Seismic technology provider, Stryde, has signed a seven-figure contract with Canadian seismic company, Polaris Natural Resources, for the purchase of a 13,000-node system to acquire high-density subsurface data, which will enable cost-effective and efficient oil and gas exploration in Africa.
The deal comes after the successful harvesting of high-density 2D seismic data from Stryde’s nodes, which had been acquired from Zimbabwe earlier this year, having served to enable the identification of mature additional prospects in the Cabora Bassa Basin in northern Zimbabwe, where – considered the largest undrilled conventional oil and gas prospect onshore Africa to date – drilling of the Muzarabani-1 well is currently underway.
“We required a seismic imaging system that was low-cost but wouldn’t compromise the quality of the output dataset,” Bill Mooney, CEO at Polaris stated, adding that, “Stryde was able to deliver this through the use of their compact Nimble System and we were pleased to see significant cost savings and operational efficiency gains unlocked. As a direct result of using Stryde nodes, we were able to reduce the size of the survey crew and decrease the number of vehicles and logistics required, and therefore the project timeline and associated costs and risk.”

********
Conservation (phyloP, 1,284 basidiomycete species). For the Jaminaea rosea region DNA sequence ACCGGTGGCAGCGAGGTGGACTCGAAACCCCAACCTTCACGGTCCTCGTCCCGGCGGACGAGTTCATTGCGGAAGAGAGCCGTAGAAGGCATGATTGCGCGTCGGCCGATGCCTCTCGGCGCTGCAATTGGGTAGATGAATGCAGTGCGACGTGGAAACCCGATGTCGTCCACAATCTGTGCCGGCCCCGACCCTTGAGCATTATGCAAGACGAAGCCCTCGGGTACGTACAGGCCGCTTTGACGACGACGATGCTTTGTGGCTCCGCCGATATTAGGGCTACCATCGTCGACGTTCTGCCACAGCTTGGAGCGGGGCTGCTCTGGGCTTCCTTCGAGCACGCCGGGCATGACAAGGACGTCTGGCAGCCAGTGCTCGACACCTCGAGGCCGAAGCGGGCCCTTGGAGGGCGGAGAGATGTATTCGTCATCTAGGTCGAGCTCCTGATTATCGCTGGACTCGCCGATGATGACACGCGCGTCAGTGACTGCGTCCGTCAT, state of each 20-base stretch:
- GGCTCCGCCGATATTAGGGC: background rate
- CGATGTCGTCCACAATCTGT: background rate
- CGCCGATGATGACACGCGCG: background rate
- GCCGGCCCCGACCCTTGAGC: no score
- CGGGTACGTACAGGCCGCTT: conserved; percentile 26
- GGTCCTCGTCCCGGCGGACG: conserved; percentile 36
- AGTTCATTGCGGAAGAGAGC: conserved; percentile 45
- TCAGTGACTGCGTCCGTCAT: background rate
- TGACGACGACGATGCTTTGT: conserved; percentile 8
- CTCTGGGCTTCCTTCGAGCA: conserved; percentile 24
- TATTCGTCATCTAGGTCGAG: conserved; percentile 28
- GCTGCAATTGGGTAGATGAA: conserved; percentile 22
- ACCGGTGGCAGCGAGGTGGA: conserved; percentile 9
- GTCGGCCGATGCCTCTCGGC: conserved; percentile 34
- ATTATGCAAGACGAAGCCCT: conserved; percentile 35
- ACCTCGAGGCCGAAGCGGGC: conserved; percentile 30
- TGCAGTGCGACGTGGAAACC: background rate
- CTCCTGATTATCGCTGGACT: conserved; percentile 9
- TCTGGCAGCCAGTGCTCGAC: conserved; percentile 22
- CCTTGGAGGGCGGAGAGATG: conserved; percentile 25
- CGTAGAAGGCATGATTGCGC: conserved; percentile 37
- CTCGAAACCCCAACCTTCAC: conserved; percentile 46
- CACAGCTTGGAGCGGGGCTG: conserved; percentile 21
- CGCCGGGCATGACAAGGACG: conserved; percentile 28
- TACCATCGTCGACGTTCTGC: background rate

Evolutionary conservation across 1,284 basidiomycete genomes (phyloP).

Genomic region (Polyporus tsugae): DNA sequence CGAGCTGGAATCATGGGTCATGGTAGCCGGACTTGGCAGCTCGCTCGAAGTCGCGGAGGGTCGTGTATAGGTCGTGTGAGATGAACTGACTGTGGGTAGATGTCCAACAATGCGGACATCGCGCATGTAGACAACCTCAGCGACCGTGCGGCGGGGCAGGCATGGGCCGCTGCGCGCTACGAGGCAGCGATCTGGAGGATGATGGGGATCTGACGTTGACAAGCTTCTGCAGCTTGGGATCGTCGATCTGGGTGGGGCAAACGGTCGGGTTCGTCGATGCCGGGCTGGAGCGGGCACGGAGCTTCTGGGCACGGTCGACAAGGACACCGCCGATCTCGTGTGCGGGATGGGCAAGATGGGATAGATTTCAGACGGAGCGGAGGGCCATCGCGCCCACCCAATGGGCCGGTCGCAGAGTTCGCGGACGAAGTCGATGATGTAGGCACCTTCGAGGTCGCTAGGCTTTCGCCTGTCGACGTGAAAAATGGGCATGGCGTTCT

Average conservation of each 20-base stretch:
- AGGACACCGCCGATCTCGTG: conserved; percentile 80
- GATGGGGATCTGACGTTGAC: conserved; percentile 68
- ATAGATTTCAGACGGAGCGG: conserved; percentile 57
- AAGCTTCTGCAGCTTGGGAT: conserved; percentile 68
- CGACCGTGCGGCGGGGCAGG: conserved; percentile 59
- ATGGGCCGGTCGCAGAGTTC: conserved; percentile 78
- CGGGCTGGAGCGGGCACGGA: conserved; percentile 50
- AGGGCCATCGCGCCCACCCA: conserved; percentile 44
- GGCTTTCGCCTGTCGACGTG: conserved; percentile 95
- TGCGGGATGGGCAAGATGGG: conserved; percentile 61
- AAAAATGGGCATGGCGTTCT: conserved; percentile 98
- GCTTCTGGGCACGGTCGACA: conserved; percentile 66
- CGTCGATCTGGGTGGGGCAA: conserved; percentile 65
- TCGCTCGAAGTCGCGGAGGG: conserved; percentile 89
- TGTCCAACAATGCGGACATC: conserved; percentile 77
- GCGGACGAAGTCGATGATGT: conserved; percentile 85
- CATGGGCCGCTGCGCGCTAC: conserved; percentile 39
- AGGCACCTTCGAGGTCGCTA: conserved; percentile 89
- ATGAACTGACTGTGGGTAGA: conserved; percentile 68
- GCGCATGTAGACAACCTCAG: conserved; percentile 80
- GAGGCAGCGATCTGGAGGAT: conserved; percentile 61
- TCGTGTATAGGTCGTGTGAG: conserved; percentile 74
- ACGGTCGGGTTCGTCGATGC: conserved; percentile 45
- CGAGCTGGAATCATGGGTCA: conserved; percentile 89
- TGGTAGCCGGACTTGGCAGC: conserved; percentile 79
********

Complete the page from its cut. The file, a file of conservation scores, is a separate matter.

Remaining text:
Minimizing the need for land disruption, and thus adhering to local environmental guidelines and corporate policies, the node’s compact Nimble System allowed Polaris to deploy and retrieve thousands of nodes per day, resulting in an efficient survey that served to reduce the companies’ environmental footprints.
Additionally, the survey served to generate numerous job opportunities through the deployment, retrieval and management of the Stryde nodes for local communities in northern Zimbabwe.
“We are delighted that, following successful projects together during 2021, Polaris has decided to proceed with purchasing our Nimble System,” stated Mike Popham, CEO of Stryde, who added that, “It serves as further proof that our nodal system is fundamentally changing how land seismic is acquired, reducing the environmental impact while enabling higher density, more affordable seismic acquisition.”